During the first bit of Forever on the Mountain, I was under the impression that Tabor was fabricating to a certain degree, using artistic license, small words and actions between the characters that were trapped high on the mountain. I made reference to quoted conversations that Tabor speculated, but on page 372 in the Author’s Note (last paragraph), Tabor briefly explains that any and all quoted conversations and statements within the book were based on hard evidence, and all speculated conversation was not quoted. I began to notice this by the last part of the book, but I was finally forced to definitively withdraw my gentle criticisms of before about fabricating conversations after reading that Author’s Note.
Thus I rescind said criticisms. Now I can rave a little about how much I LIKE the way Tabor treated quoted and unquoted conversations. I think that piece of the note should have been included at the beginning of the book though, to avoid my mistake. But now that I know for sure how Tabor treated his evidence, I have the utmost confidence in what this book presents. It would appear that Tabor did as much research as was possible for this book, that he had just enough experience to write it with understanding and compassion, and that his personal distance from the parties involved in the action allowed him as close to objectivity as is possible with humans.
I found Tabor’s retelling of the 1967 McKinley tragedy compelling, though it did read a little bit like an investigator’s report, as I believe it ought considering Tabor’s motives and objectives. I found nothing wanting by the last page in my knowledge of the disaster – Tabor included his own speculations of what happened to the seven men gently, without strong assertion, and he also included the opinions of the survivors. I never felt as though I were getting one side of the story only, or any side for that matter – this felt more like a sphere: no sides, all straight evidence and direct inference labeled as such. I kept wondering what Joe’s and Howard’s books might be like to read, but I don’t feel any real compulsion to read them after reading Tabor’s account. On the other hand, I still want to read Boukreev’s account of the 1996 Everest disaster because, despite his best journalistic intentions, I still think Krakauer was too close to the action to report it in a truly objective manner.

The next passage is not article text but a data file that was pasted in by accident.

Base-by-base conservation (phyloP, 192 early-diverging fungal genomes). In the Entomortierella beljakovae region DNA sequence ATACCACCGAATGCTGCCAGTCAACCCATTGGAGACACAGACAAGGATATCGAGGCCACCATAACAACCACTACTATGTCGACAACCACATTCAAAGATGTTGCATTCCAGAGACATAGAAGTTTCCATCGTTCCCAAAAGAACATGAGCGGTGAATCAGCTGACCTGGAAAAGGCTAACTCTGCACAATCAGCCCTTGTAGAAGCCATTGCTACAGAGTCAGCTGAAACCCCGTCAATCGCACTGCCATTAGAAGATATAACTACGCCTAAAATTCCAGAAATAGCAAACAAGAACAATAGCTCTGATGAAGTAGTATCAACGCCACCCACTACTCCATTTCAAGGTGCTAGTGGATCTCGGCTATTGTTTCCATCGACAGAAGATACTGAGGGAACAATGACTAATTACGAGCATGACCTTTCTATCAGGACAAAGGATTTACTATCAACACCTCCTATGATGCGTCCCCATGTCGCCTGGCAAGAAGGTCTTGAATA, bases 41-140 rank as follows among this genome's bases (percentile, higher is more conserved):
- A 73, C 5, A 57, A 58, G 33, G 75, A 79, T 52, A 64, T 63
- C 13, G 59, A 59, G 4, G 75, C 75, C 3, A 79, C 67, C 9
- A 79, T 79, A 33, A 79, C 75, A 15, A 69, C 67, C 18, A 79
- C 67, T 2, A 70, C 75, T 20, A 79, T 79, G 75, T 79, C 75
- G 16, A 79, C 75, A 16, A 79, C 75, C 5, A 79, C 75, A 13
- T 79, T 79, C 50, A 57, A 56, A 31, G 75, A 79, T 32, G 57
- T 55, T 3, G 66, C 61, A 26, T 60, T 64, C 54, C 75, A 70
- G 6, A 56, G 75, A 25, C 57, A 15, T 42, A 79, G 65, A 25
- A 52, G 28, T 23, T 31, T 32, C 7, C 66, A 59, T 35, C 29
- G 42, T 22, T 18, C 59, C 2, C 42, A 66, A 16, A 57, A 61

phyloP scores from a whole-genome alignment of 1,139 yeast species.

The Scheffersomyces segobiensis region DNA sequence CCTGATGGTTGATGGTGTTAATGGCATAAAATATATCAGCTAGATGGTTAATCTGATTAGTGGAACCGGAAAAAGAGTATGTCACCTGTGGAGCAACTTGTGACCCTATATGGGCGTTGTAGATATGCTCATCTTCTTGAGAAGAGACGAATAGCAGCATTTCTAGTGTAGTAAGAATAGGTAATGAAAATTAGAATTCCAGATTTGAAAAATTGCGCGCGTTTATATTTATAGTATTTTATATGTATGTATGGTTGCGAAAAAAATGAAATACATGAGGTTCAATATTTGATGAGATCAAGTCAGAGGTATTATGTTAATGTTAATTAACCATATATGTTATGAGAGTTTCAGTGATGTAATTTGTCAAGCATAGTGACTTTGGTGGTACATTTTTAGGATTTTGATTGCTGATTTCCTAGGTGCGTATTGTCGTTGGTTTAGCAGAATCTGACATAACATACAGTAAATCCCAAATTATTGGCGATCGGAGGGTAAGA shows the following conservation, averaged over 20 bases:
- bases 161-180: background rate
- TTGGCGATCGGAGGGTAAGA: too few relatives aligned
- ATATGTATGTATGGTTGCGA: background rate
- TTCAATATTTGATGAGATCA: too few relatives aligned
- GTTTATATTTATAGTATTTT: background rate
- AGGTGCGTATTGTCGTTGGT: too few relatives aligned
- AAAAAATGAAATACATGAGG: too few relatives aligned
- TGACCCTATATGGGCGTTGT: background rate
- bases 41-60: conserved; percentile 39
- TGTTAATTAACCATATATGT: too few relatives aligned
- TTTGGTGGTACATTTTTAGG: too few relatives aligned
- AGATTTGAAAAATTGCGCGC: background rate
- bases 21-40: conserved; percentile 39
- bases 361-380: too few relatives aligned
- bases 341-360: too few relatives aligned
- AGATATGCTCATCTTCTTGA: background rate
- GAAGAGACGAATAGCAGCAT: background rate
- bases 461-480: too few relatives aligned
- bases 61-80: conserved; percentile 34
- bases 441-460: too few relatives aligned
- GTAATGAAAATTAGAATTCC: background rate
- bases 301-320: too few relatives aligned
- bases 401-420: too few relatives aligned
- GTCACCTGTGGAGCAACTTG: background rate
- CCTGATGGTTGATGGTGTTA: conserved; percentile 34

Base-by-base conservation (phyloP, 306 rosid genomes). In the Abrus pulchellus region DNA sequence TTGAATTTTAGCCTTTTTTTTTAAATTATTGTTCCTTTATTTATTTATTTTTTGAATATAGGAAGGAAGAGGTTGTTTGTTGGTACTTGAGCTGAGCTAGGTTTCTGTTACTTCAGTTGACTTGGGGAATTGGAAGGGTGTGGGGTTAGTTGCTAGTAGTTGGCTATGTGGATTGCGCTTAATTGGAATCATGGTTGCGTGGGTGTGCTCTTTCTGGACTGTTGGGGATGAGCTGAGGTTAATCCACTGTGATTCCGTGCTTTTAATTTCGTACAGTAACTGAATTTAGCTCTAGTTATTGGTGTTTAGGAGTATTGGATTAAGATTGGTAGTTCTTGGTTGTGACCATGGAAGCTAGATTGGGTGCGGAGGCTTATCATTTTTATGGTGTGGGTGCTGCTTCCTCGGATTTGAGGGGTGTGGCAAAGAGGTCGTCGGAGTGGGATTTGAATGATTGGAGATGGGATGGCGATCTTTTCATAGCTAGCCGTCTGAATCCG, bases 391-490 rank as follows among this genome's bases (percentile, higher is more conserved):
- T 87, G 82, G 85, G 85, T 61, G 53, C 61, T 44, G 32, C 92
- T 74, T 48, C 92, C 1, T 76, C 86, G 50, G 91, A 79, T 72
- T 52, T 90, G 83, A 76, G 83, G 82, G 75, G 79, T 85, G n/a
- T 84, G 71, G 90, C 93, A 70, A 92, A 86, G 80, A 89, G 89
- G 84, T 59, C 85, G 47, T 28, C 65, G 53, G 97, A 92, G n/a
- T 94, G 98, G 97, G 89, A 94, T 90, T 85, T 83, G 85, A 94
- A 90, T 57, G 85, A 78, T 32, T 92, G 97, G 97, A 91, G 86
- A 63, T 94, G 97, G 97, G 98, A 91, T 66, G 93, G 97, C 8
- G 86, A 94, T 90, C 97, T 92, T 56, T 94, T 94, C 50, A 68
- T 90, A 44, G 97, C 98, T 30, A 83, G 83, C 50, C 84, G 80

Moral: Tabor did an excellent job, in my opinion, of collecting evidence and presenting it in a professional, compelling, and unbiased manner. I think this was an important book to have on the reading list because it highlights the difference between an adventure narrative and a study of events, which I don’t feel is really an adventure narrative. I wasn’t drawn into the action in Tabor’s book as I have been in the previous reads. Instead I was fascinated by the theories and the facts. An interesting distinction… I didn’t feel like an armchair adventurer with this book. I felt like an armchair investigator.